General considerations

If you are planning a holiday, please talk to your care team about it early. By doing so, it can be checked whether the holiday destination meets the necessary requirements for your dialysis. Temperature conditions in your destination country may also have an impact on your well-being due to changes in sweat production. Please discuss the details with your healthcare team.

For your own safety, you should always carry copies of medical reports with important information. Although it may be difficult for you, please remember to stick to your dietary guidelines, even when you are on holiday. The best thing to do is to consult with your clinical team or nutritionist to discuss whether diet adaptations are advisable for your destination country. This is the only way you can enjoy your holiday fit and strong. It may help if you inform the hotel in advance of your requirements, such as special dietary requirements.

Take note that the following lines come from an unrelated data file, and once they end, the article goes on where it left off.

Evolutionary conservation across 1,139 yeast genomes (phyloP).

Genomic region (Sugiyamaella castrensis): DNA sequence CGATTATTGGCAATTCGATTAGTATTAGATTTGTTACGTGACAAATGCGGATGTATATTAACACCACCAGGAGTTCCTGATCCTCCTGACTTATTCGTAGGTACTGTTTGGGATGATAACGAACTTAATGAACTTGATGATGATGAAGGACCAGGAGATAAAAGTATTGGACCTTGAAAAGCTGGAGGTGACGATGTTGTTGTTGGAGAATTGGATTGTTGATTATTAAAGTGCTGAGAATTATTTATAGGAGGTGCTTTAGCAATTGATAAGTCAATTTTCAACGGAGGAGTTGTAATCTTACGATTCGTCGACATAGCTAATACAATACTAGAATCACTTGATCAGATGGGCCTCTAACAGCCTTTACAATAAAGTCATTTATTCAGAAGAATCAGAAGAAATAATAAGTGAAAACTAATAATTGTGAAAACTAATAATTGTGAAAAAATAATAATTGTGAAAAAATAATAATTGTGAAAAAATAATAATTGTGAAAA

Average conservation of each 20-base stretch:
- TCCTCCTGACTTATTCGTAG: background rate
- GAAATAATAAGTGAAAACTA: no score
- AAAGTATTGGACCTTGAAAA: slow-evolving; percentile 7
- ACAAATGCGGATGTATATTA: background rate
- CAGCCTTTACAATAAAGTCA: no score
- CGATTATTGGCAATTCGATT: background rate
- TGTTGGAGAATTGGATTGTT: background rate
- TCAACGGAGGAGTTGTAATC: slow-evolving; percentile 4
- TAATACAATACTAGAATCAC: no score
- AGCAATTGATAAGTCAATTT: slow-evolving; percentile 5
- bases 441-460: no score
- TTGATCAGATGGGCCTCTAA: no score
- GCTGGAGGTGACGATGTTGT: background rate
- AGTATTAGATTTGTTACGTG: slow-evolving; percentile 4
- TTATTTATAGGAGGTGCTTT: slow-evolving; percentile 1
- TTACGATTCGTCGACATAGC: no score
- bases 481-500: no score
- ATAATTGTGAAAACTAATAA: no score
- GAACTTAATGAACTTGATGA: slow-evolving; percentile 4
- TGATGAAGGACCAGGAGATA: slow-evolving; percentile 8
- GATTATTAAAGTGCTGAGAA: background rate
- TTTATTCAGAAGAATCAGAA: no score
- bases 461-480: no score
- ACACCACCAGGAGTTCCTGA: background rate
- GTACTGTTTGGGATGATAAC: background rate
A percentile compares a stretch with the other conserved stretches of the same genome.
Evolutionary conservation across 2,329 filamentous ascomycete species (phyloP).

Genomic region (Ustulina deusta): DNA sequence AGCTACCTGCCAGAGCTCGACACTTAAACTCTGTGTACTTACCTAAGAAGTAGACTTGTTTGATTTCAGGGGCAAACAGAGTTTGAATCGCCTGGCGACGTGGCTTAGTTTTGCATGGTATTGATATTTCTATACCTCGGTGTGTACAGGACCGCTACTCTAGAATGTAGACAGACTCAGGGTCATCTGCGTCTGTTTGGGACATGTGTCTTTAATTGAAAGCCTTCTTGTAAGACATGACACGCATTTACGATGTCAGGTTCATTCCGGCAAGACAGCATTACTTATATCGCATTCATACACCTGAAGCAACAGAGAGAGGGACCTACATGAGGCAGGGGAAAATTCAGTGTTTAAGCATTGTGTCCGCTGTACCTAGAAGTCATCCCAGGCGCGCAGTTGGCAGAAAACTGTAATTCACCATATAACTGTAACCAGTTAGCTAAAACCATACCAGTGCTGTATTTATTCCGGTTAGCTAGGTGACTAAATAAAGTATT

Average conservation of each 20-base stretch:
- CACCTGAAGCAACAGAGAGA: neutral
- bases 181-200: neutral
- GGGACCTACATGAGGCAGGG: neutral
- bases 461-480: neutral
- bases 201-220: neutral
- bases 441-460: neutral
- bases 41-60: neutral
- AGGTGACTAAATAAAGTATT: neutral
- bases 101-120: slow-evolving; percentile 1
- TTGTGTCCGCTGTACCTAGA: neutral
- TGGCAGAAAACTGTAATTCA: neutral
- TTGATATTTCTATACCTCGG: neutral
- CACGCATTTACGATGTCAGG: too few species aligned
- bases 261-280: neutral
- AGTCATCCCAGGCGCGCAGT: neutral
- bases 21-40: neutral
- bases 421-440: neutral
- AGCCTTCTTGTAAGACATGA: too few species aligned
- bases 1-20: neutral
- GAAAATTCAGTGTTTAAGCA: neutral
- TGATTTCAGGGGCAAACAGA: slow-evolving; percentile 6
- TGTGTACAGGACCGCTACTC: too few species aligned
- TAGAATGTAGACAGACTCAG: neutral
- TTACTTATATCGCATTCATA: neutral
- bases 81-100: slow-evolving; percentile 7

Haemodialysis on holiday

A holiday with haemodialysis needs to be planned well. To start your holiday relaxed, we explain in three steps what you should pay attention to:

To perform haemodialysis while you are on holiday, you need to find a dialysis centre in your holiday destination. Here are some options:

  • Health insurance companies: Some health insurance companies in some countries have signed contracts with foreign dialysis centres. Your health insurance company may have a list.
  • Travel providers: Some travel providers offer trips specially tailored to dialysis patients. To find them, search for the term "dialysis travel offers" in search engines.